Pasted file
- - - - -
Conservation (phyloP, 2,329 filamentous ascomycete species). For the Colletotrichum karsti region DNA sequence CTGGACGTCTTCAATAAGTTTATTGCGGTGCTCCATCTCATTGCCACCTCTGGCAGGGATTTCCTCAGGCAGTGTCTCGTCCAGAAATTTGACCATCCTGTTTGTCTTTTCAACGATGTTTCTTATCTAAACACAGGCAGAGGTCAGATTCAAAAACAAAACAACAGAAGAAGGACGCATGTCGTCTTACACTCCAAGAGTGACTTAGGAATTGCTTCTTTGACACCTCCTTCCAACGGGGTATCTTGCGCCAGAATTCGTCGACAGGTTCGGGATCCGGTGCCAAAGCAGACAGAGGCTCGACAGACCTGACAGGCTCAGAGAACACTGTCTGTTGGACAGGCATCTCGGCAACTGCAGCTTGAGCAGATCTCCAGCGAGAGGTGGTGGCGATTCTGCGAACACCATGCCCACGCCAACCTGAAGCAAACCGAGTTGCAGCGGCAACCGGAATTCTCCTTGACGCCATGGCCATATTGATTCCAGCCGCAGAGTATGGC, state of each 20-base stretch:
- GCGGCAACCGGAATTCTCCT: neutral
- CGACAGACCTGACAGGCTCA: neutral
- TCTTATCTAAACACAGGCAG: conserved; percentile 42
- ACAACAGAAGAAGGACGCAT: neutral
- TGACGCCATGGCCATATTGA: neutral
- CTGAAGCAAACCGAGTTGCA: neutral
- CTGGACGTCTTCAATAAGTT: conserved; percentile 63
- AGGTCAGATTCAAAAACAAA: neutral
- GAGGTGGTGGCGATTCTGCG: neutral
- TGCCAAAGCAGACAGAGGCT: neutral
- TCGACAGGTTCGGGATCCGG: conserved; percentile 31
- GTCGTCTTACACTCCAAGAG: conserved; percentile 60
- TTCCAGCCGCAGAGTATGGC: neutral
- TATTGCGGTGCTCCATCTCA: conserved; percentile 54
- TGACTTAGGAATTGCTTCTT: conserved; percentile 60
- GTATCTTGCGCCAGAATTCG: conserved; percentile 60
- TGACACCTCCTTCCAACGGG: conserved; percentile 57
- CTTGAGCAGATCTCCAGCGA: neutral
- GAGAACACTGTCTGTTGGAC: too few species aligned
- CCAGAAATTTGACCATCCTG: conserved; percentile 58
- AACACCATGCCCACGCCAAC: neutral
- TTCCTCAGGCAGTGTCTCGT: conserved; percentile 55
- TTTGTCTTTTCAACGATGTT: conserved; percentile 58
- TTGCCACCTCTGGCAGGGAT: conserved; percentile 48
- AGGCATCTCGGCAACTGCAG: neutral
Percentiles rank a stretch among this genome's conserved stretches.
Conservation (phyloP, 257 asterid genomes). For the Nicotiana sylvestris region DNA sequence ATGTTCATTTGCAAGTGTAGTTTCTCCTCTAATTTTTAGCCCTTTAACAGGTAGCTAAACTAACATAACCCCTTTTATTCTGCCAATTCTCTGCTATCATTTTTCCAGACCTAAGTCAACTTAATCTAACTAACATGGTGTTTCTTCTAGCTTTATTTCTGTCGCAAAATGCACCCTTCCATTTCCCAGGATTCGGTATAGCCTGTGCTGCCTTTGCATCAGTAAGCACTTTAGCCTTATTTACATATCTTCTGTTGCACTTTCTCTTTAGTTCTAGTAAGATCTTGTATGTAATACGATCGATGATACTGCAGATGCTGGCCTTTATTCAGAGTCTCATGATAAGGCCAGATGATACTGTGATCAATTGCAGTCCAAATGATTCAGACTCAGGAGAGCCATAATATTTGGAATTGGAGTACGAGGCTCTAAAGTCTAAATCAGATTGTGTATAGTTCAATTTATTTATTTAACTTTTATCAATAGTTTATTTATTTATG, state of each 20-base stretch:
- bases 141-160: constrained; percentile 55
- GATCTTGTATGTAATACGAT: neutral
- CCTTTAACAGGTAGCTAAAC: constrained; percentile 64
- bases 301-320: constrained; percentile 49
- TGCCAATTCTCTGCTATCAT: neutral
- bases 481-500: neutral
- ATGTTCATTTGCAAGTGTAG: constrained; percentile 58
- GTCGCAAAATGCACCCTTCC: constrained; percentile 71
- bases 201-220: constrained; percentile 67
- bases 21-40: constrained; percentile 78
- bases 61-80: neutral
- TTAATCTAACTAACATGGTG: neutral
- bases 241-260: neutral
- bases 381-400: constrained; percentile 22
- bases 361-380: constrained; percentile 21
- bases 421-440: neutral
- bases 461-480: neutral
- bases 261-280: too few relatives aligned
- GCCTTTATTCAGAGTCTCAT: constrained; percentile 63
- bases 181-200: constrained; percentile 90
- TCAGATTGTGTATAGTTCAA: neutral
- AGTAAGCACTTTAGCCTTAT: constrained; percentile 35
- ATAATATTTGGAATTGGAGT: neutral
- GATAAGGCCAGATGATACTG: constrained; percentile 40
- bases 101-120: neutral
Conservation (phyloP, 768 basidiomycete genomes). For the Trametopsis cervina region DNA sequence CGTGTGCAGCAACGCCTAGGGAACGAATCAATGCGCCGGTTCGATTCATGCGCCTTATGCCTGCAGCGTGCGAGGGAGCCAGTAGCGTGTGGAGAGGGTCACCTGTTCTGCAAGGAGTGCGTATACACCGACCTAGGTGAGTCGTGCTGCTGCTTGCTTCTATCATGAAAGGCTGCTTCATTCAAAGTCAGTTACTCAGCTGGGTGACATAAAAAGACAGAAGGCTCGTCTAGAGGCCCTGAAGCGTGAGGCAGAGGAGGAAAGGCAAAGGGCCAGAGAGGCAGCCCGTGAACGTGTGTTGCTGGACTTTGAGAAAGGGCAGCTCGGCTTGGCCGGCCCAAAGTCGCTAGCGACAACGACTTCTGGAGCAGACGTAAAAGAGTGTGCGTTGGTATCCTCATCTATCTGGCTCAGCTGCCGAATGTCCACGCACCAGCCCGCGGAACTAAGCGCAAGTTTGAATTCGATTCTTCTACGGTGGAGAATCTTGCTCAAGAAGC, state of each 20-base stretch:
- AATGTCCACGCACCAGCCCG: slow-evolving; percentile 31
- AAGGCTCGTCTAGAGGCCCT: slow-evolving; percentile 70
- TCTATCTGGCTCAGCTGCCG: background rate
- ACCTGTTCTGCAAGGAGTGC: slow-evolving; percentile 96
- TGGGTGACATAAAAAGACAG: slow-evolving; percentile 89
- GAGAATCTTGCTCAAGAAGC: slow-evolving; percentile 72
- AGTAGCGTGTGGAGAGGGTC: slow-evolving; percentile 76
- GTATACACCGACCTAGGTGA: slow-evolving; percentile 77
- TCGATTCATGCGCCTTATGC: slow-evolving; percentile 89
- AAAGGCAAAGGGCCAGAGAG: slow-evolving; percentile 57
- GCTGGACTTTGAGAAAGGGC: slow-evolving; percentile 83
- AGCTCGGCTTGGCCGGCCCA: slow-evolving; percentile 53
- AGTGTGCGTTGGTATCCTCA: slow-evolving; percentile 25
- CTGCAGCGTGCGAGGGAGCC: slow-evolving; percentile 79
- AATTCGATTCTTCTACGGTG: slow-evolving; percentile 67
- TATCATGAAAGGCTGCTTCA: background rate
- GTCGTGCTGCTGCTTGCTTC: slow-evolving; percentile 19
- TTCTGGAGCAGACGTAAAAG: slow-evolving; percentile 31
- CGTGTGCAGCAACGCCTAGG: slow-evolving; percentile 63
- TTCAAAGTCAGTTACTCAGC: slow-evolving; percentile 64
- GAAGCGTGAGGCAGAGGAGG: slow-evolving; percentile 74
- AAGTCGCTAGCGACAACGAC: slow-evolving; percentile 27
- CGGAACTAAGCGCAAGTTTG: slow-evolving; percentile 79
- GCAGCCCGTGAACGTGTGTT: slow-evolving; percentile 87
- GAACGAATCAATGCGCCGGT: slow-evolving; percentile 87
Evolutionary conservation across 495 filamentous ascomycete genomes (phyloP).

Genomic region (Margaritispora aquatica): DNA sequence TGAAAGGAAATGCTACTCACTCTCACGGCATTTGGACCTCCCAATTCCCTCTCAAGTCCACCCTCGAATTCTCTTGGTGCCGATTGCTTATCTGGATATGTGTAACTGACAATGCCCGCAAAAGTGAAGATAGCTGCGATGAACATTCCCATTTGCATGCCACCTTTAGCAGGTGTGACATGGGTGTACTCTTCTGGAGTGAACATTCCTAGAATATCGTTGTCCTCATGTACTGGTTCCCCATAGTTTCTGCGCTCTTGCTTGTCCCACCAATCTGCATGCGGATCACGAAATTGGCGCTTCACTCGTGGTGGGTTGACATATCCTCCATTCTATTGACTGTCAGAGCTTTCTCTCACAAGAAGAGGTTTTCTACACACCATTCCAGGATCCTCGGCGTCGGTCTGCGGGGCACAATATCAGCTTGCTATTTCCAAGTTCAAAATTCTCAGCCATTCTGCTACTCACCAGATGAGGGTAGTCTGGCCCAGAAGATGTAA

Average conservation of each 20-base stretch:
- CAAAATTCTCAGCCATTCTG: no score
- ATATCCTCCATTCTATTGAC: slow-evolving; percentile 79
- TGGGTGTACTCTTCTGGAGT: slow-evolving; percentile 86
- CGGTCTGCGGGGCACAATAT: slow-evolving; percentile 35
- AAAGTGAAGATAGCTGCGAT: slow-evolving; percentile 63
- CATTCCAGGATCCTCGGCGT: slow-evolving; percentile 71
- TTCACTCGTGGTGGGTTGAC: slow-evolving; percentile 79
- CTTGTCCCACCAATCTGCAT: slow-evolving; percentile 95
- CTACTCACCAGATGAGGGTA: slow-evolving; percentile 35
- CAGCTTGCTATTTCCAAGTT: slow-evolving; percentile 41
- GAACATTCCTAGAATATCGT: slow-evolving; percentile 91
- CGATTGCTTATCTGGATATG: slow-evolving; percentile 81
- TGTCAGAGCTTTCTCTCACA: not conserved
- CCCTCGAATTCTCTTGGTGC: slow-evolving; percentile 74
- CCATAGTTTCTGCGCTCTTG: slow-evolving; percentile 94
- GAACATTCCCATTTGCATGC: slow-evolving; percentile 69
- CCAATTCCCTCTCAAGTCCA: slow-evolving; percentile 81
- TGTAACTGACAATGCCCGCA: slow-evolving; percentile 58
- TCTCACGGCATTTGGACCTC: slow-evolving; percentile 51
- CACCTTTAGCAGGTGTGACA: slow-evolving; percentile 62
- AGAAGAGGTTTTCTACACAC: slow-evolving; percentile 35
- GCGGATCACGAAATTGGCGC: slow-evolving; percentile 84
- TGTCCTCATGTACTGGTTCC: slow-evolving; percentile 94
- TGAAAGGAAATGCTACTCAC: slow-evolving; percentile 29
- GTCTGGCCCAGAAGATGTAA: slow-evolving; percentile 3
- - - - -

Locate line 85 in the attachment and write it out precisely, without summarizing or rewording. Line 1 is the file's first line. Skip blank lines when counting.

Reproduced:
- TGGGTGTACTCTTCTGGAGT: slow-evolving; percentile 86